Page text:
Tuesday, November 13, 2007

How I Found Coffee in my Hood

I tracked coffee shop rumors in Windsor Park for how long? It felt like ages. Sick of waiting, I floated an idea to jumpstart something, and got some people interested. Good for them, good for me, now we're here, still undercaffeinated but a little smarter. In the meantime, a Starbucks opened up and a local place, hallowed be its name, is in the works. So did I get what I wanted? Yes, and no. Yes, because it's coffee, and yes, because it's local. No, because the prevailing attitude was still, Mueller will bring it to us. Look, Mueller is going to be a big fat disappointment and will never live up to its hype. Wipe the mud from your eyes. The ensuing clarity is priceless.

The biggest news, though, is not about the neighborhood but with my own household, which has relocated to Portland, Maine. In other words, my neighborhood isn't your neighborhood any more. We're located in a second story apartment on the eastern end of the peninsula, where we enjoy a beach 300 yards away for off-leash dog walking, a quiet neighborhood, and a Whole Foods that's a reasonable waterfront trail bicycle ride away. And a coffee shop two blocks away. A cluster of fine, affordable restaurants. And a bar with a flat screen tv for the games. The city's walkable. Is the city walkable? In this neighborhood, there's hardly any car traffic -- I check both ways before crossing out of habit, a habit I know I'll soon lose because it's so unnecessary. This morning, a weekday, I walked the dog around 8:00 and only saw one soul preparing to leave for work. Maybe no one works, I'll come to find. But this isn't funny, you know, it's a damn indictment of Austin, and I'm so glad to be here. Who knows -- maybe this city is irrevocably broken. Toxic mold in the nursery schools. Fat, corrupt cops. Incest on the city council. One's plot gland squeezes out extra secretions from the stimulation. But I don't need kickbacks to cops from dog fight organizers to feel disappointed -- merely the thought of paying income tax turns my stomach. But perhaps paying taxes for services I receive will prove not so painful. And perhaps the political news won't be another turn in the rapaciousness of interests. And neither in the cultural news, and the personal news, and the business news.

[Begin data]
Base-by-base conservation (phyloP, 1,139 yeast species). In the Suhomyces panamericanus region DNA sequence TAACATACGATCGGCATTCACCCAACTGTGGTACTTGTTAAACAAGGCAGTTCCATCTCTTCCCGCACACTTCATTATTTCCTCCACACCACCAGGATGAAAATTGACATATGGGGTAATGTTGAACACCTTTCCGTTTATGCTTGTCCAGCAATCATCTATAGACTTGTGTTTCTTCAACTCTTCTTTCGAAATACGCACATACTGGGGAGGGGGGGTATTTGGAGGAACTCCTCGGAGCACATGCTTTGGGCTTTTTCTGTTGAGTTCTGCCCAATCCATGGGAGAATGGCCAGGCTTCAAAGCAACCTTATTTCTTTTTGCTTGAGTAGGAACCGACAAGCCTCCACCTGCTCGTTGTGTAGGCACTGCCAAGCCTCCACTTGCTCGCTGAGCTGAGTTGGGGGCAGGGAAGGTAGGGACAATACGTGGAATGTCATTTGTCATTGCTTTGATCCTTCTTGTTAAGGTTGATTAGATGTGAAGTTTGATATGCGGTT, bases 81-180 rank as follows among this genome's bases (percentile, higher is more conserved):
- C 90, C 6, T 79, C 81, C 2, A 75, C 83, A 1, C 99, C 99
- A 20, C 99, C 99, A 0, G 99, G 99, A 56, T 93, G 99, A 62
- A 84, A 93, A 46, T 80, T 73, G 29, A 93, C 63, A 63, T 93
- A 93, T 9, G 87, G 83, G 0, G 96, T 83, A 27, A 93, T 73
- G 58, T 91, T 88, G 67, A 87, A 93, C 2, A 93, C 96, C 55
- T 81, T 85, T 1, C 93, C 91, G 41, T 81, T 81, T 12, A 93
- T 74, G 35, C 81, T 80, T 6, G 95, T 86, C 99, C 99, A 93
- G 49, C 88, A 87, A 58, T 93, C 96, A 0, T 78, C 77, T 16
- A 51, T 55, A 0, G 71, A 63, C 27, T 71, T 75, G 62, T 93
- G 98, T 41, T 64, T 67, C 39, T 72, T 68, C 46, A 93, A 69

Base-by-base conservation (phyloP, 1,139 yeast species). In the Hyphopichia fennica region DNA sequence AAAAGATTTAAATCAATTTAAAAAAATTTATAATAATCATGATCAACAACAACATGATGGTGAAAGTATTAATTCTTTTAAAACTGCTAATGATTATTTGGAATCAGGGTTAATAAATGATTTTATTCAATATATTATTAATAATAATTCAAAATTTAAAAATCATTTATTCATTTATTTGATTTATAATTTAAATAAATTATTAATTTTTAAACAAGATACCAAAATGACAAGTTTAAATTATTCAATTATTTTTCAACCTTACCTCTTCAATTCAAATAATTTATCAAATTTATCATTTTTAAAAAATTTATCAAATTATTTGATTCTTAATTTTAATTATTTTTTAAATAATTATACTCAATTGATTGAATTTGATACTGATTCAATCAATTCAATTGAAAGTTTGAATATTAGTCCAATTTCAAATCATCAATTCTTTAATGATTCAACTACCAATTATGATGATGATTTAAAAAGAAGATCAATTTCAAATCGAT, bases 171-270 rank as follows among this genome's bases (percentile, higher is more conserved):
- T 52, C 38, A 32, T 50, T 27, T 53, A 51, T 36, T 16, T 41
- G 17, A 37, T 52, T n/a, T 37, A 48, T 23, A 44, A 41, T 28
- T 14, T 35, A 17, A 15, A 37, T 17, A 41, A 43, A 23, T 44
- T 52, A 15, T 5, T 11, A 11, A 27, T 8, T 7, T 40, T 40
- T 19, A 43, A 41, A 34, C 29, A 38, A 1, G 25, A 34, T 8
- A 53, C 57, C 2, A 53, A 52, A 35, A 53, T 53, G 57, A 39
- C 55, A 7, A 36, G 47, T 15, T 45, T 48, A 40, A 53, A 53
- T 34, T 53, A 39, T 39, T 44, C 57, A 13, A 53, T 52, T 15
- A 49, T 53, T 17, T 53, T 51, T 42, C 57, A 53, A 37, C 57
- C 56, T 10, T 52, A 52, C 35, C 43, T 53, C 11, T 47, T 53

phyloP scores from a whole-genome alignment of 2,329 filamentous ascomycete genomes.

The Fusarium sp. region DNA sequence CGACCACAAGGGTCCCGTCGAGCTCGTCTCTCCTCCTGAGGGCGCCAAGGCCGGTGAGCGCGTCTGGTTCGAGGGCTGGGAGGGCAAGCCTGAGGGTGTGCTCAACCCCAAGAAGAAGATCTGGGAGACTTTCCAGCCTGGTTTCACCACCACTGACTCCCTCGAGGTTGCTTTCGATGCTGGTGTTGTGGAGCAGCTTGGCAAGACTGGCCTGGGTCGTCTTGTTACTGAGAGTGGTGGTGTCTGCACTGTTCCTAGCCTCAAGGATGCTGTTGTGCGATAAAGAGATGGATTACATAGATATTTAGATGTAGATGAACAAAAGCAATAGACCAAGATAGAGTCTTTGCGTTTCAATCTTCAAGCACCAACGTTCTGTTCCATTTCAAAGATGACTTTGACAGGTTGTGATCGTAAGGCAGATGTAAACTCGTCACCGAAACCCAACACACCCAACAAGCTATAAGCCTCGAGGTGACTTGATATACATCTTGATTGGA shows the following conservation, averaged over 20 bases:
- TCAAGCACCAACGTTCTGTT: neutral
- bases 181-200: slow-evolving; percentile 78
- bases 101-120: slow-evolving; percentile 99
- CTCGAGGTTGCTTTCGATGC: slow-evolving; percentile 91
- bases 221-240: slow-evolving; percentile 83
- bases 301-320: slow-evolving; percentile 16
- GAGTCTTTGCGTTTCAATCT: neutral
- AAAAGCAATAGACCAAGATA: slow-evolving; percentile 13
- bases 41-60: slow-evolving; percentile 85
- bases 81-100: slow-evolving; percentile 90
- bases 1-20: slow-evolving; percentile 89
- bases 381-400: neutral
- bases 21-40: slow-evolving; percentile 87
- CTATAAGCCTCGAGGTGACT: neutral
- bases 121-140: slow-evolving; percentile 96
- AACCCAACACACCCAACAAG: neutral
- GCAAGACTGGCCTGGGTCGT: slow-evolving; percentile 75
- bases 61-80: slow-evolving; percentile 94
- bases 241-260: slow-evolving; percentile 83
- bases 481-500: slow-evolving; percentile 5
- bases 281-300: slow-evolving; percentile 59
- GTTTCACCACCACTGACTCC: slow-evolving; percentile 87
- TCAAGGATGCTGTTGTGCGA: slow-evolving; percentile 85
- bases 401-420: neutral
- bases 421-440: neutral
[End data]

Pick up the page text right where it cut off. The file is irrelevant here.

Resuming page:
Why I left Austin, at least for the time being, would require a longer post I someday intend to write, because my disgruntledness can't be plumbed so easily. For the time being, you can have Austin.

Did I mention that I can walk to a coffee shop?

Here's the thing: Portland feels like a place. This is difficult to describe, except perhaps only in comparison, but Austin stopped feeling like a place for me a while ago.

3 comments:

Charles said...

Hey, Michael,

I had no idea that you had left town. Wow. Your new digs sure sounds great. My wife and I have been thinking about moving for a while ourselves. But I don't think we could ever afford the places we want to move to. Is Portland expensive? (Only half a :o) )

coffeehound said...

We've been in Portland for 3 weeks, so it's a new thing. Our rent is cheaper than our mortgage, but gas is 3.25 for regular and fuel oil is 3. Hopefully we offset higher energy prices by the fact that we commute by slipper, not by car. The sales tax is 5%, not 8%, and there is an income tax. Other costs appear to be about the same or balance out: e.g., apples are cheap, but cantaloupe are expensive. The move itself was expensive, and I lose access to the UT library. You know, it's all in flux, and I may write posts that swing the other way.

coffeehound said...

I mean, our Portland rent is a bit cheaper than our Austin mortgage.